Infrequent exposure to malarial parasites associated with increased infections

1. Reduction in maternal antimalarial IgG levels was associated with decreased prevalence of malaria over a 10-year period in pregnant women. 

2. Decrease in the prevalence of malaria over 10-year period in pregnant women was associated with increasing maternal parasite densities and larger adverse effect of infection on both mother and newborn.

Evidence Rating: 2 (Good)    

Study Rundown: Maintaining immunity to malaria requires boosting over time. Consequently, a reduction in population-level immunity to malaria may result from a decrease in exposure to P. falciparium. This phenomenon is particularly important for pregnant women, who are at increased risk of infection during pregnancy. VAR2CSA are antibodies found in pregnant women directed against P. falciparium CS2 strain which can reduce the clinical burden of malaria during pregnancy. In Mahica District in Souther Mozambique, the degree of malaria transmission has decreased over time. The researchers in this study aimed to better understand how the declining prevalence of malaria in pregnant women impacts antimalarial immunity and the effect of infection via parasitologic and immunologic markers. The researchers found that a decline in the prevalence of malaria was associated with lower levels of antimalarial IgG, greater maternal parasite densities, and worse maternal/newborn clinical effects.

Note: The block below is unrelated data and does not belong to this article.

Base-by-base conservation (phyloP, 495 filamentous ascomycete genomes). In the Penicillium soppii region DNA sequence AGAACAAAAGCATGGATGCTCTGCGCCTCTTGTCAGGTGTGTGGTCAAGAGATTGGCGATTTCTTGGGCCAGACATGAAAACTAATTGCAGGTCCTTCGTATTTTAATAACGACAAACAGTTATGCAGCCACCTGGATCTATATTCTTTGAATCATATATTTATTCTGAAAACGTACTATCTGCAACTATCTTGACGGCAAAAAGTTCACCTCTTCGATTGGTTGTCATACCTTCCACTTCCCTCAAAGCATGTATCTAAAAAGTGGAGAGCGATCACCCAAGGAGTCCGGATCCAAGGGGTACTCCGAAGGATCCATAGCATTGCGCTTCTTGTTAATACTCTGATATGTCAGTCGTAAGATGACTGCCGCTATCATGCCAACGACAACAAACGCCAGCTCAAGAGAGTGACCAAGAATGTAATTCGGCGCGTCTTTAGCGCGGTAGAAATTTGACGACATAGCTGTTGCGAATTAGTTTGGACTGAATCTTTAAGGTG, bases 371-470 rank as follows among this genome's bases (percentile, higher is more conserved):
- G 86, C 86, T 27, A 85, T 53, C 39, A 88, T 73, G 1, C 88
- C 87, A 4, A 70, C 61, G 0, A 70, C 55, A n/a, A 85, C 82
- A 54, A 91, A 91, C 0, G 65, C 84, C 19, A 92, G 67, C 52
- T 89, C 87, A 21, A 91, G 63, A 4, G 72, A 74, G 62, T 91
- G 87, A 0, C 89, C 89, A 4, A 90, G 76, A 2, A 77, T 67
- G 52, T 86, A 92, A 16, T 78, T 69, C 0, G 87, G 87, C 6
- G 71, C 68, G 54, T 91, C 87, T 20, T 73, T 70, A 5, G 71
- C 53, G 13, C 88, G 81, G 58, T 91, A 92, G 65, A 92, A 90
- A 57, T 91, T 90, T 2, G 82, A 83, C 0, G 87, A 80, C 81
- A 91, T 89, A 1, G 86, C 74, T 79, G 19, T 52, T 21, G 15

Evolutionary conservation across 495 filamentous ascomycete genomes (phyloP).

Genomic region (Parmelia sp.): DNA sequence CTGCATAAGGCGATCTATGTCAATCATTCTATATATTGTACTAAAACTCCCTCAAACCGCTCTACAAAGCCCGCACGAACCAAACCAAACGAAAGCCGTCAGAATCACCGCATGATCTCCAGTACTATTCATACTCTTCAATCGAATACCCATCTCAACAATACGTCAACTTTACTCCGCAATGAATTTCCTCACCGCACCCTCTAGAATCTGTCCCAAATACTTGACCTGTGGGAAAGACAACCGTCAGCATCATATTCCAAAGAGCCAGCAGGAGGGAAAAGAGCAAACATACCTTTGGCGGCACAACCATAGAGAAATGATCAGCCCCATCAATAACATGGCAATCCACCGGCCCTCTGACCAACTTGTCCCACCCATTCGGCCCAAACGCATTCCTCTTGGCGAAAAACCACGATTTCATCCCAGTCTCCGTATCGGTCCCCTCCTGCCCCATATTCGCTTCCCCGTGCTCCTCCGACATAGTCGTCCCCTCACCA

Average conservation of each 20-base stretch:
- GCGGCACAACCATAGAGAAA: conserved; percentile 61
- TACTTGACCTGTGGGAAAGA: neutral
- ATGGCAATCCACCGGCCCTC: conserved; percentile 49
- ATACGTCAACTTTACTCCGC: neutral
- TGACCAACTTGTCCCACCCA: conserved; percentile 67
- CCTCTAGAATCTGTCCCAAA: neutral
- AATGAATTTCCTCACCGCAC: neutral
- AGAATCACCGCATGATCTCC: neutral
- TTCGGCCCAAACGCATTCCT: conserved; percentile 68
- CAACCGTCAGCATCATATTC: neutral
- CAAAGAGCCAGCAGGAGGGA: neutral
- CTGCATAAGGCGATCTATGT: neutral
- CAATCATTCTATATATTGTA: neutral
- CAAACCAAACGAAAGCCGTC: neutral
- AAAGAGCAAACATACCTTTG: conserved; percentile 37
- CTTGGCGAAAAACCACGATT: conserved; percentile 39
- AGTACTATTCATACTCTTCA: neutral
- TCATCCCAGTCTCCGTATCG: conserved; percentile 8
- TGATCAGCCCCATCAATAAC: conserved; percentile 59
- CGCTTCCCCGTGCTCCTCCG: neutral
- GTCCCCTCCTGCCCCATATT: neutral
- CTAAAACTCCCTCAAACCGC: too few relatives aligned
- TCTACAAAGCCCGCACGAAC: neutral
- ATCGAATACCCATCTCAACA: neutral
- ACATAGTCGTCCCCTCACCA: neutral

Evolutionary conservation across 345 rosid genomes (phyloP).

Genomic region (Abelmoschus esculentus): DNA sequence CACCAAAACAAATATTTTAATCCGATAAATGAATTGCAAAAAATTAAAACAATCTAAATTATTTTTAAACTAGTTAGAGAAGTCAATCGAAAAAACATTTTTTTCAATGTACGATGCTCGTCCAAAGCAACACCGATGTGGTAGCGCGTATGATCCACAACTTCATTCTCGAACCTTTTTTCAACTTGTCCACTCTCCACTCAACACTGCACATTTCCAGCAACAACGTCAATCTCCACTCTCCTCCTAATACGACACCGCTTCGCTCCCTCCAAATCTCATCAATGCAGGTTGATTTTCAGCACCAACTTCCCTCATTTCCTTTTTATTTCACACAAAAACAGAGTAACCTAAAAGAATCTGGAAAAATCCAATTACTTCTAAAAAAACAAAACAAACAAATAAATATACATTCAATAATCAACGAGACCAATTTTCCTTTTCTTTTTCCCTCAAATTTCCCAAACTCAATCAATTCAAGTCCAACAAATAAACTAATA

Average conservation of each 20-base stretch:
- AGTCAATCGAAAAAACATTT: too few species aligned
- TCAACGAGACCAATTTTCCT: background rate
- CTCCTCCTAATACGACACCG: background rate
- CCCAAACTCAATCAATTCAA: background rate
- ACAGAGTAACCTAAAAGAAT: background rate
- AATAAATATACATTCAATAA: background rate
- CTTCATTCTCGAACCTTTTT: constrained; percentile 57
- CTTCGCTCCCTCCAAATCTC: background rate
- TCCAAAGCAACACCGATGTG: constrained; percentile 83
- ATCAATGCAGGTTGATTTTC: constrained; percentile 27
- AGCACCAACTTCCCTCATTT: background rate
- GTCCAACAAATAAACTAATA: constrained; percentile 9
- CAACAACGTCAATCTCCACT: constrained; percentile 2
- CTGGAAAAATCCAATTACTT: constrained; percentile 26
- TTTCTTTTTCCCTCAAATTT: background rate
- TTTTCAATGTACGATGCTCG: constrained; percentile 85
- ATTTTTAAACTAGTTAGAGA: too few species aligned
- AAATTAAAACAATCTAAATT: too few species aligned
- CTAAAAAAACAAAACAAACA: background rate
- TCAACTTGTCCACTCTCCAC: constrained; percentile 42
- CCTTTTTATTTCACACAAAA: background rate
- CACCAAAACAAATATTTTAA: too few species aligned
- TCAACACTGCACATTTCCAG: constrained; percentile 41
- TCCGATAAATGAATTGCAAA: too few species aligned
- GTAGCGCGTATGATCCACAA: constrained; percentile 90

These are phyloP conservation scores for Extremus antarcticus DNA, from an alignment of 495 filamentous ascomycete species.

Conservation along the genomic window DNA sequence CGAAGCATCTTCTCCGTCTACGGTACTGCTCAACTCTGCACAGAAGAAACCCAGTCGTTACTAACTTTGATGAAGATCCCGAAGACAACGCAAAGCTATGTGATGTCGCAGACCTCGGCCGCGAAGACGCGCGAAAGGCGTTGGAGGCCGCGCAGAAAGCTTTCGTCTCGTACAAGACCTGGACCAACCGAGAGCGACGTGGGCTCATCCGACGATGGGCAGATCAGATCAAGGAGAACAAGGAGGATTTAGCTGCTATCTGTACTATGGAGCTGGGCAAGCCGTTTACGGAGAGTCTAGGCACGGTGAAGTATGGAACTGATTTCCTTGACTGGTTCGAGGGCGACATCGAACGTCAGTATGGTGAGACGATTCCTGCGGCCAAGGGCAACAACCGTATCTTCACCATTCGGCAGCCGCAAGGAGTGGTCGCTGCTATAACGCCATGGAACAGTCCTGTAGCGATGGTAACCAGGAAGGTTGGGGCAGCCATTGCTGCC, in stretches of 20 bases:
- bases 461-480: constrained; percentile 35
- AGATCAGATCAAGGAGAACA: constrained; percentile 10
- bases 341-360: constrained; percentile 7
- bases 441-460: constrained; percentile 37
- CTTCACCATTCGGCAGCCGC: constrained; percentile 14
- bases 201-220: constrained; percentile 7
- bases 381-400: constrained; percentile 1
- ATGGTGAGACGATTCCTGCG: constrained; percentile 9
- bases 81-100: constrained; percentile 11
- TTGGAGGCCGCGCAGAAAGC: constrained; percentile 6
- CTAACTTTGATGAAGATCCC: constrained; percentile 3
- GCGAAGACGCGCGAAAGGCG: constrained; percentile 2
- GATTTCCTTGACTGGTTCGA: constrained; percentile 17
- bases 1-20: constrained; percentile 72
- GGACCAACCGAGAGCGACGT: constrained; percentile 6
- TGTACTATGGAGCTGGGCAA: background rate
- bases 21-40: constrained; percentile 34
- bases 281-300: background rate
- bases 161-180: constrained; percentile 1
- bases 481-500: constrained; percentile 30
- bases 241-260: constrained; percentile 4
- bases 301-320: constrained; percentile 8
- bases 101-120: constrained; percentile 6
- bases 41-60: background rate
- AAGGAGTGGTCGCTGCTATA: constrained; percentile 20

Click to read the study, published today in NEJM

Relevant Reading: Malaria resurgence: A systematic review

In-Depth [prospective cohort]: The study included 1819 Mozambican women who delivered infants between 2003-2012 and were part of two clinical trials of antimalarial drugs between 2003-2005 (sulfadoxine-pyrimethamine x2) and 2010-2012 (meflouine x2 or sulfadoxine-pyremethamine x2 if HIV negative vs. TMP-SMX if HIV positive). The primary outcome variables included maternal microscopic infection and level of anti-CS2 IgG antibodies. Secondary variables included qPCR positivity for maternal infection, peripheral and placental blood infections, submicroscopic infections and levels of IgG antibodies against R29.

The prevalence of maternal infection decreased from 11% in the 2003-2005 trial to 2% in the 2010-2012 trial (adjusted OR=0.19; 95%[CI] = 0.12-0.3, p<0.001). Similar decreases were observed in secondary outcomes. Anti-CS2 IgG was lower in 2010-2012 than in 2003-2005 (adjusted OR=0.44; 95%[CI]=0.35-0.54, p<0.001). Parasite densities on peripheral blood analysis with qPCR were higher in 2010-2012 (409±1569 genomes/mL) than in 2003-2005 (44±169 genomes/mL) with p=0.02.

Image: PD

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